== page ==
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Naturally PAs come in a variety of setups, but the only thing that accurately represents most modern PAs is going to be a powered FRFR speaker as that's the most typical type of speaker used in today's market.  I've never used an Atomic CLR, but I would assume it should be relatively close, but there are some differences in how DSP is used, compression drivers, and the general physics of a cabinet versus a long throw/wide spread PA speaker.  I'm not sure it would be worth buying a powered PA speaker just to check this sort of thing, but it might be worth borrowing one or even renting one just to check out the difference so you would know if you need to adapt anything at all.

 

In terms of your feed to the FOH I'd recommend using either a small mixing board or a DAW to normalize and level out the signal levels across your presets and snapshots using a signal meter (this is not the same as a sound meter).  That way you can use global settings to  set the XLR out to a Mic signal level and configure it to not use the Helix master volume.  With that configuration you're isolating your FOH feed from the master volume which can still be used for your CLR (on 1/4" out) and you're sending a full signal level to the board in a normal expected way that the sound man can gain stage appropriately at sound check and all your patches/snapshots will be the same level.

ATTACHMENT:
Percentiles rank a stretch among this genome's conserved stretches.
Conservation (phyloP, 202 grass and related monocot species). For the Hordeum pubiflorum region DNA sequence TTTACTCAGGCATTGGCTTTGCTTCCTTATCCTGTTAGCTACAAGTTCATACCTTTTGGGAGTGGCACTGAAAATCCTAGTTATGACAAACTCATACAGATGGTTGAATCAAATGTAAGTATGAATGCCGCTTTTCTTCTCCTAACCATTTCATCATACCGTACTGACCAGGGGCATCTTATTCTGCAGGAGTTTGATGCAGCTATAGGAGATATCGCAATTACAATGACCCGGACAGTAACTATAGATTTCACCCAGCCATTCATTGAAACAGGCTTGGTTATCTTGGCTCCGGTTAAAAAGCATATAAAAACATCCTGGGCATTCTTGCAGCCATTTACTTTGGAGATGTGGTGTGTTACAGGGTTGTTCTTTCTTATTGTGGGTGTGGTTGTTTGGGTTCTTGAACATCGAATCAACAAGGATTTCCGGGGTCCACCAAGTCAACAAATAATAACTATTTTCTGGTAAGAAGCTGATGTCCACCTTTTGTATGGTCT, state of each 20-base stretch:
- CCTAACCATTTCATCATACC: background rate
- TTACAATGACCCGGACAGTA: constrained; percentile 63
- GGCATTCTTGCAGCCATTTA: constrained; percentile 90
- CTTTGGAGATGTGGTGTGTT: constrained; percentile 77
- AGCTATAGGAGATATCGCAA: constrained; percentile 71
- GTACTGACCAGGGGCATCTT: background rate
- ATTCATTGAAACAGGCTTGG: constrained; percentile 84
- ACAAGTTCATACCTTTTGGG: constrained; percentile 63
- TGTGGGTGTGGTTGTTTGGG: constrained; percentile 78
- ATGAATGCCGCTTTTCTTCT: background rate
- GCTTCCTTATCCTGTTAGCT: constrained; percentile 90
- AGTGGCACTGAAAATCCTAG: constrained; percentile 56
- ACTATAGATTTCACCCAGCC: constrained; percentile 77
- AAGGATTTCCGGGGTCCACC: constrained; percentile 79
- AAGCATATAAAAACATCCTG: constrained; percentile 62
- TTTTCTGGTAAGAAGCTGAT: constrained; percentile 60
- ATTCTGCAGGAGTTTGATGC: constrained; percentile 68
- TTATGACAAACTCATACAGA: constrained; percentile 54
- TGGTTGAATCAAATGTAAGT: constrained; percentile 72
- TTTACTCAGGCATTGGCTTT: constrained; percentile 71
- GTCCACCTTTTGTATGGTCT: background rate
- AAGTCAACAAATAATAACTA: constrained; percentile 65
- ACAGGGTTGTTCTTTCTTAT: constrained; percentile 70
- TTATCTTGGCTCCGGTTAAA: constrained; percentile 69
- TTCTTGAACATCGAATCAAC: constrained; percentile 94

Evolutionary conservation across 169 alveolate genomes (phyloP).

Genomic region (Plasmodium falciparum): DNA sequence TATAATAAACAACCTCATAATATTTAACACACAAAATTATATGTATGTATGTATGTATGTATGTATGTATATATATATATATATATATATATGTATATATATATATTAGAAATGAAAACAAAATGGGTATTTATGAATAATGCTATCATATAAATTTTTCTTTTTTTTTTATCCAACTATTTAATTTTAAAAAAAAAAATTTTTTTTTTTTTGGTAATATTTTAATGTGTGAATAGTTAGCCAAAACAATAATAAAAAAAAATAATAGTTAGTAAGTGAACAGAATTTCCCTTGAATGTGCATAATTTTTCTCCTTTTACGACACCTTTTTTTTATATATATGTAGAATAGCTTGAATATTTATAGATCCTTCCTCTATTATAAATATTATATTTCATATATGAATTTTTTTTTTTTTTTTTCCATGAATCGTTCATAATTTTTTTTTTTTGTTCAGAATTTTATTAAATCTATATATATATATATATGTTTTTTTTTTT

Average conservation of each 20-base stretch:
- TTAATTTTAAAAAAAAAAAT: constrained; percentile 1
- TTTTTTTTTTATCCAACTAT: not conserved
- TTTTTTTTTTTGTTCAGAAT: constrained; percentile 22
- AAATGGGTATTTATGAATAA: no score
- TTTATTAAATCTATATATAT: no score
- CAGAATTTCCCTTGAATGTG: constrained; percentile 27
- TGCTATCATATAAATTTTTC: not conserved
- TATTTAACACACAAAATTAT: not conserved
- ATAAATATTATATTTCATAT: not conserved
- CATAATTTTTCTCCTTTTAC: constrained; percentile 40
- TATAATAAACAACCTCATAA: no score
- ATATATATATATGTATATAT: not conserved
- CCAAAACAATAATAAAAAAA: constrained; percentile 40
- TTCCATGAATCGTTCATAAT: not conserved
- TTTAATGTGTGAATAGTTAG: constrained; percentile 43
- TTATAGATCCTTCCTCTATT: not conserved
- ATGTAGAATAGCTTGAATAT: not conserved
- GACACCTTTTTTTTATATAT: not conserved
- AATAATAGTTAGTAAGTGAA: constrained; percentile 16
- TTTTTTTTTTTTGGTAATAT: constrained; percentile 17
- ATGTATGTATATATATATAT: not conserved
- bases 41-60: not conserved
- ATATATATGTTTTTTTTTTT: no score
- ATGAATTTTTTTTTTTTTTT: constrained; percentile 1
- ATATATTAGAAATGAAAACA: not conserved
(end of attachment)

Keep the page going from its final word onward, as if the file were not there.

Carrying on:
I'm assuming the "TILT" setting simply reduces the low end response characteristics of the CLR to account for bass coupling with the floor.  I have a similar setting on my DXR12 but it really doesn't make much difference in terms of representing FOH given that most FOH setups are using subs with a built-in crossover of usually 100 - 125 HZ which isolates the very low frequencies from the FOH main speakers anyway.

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I play through the same PA every week. It is a QSC based system with 8", 10" mains and a couple of subs. I started building presets at home using IEMs, and the tones translated fairly well to the PA system, just a little thin because I was taking too much bass out of it. I then got a couple of 10" JBL Eon 610s and built presets at fairly loud volumes at home. Now I really don't touch the presets at all on the main PA system on play on.